task you completed during the day and ask yourself questions like:
why is this important? why am I doing this? why is this a priority? An evening reflection practice helps focus
and clarify your priorities so you can plan accordingly. Not only does it put a nice bookend on your
day, but you get the chance to mark any completed tasks as done and move uncompleted tasks to
another day. This is an important aspect of the evening
reflection because it helps you feel like the day is “complete,” instead of a never-ending
to-do list.

You should also take this moment to appreciate
your progress and put a close on the day. As Carroll writes: “Reflection helps identify
what nourishes you so you can make better decisions as you seed the next season of your
life.” 5. Celebrate! Our brains love dopamine. When we scroll for hours on TikTok, our brains
get tiny bursts of dopamine every time we laugh at a video or think something is interesting. That’s why we scroll for so long — our
brains are getting tons of what they love: dopamine.

That’s why it’s also so important to celebrate
every task that you accomplish. So each time you cross something off your
list, give yourself a high-five, a thumbs up, a big smile! Get up from your desk and do a dance! Do a fist pump! Say “you got this!” If it’s a big achievement, give yourself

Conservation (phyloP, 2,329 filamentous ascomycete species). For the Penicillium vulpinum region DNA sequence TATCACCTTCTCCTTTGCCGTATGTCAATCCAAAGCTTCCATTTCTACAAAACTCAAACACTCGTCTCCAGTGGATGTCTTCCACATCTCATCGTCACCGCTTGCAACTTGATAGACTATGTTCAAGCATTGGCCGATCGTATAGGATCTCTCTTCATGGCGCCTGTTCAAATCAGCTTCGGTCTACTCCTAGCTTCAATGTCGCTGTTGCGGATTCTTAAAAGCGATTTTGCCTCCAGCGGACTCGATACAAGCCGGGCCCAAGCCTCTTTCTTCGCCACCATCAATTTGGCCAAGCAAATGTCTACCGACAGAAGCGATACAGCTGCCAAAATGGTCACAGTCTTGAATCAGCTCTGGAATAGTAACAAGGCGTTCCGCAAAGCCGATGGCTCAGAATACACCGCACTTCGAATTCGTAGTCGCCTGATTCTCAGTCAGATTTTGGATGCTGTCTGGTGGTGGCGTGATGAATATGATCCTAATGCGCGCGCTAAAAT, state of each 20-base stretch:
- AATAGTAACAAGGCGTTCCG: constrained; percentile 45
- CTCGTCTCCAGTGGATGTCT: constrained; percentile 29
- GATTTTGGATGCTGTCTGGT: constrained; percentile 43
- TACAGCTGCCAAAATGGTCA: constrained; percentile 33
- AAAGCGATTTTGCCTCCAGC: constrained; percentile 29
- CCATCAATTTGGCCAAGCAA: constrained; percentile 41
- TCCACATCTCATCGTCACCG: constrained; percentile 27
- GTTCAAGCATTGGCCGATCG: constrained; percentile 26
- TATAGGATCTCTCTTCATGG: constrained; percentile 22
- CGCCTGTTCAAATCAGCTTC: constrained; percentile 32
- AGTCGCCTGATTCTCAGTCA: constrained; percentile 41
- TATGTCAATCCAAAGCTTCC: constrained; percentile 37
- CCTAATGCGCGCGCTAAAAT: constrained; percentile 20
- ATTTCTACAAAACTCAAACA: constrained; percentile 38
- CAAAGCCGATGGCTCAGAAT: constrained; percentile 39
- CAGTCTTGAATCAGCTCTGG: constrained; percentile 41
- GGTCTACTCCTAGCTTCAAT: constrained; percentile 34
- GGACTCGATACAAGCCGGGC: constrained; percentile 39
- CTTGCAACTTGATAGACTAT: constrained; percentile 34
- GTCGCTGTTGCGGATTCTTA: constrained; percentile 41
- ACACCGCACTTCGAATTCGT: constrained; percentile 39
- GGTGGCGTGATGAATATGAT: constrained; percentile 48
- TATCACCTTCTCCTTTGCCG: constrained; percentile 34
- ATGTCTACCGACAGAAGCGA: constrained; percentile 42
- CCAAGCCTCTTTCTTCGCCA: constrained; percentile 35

an even bigger celebration! Call a friend or take the day off early. Do whatever you need to do to make sure you
properly celebrate. Carroll puts it this way: “Celebrating your
victories isn’t just about patting yourself on the back; it trains you to identify positive
moments, which allows you to discover—and enjoy—more of them.” Of course, the most important thing about
whatever tips or system you implement is that it works. Any system that becomes too complicated for
you to keep track of, or that bogs you down, or that keeps you from being able to work
on your tasks is not a good system.

So take what tips interest you, test them
out, see how they fit into your system and leave behind anything that causes more friction
and frustration in your life. Your productivity system should always help
you more than it hurts! No matter what productivity or organization
system you use in your life, whether it’s the bullet journal or something else, hopefully,
you can implement some of these tips to make your system even more effective and make your
life that much easier.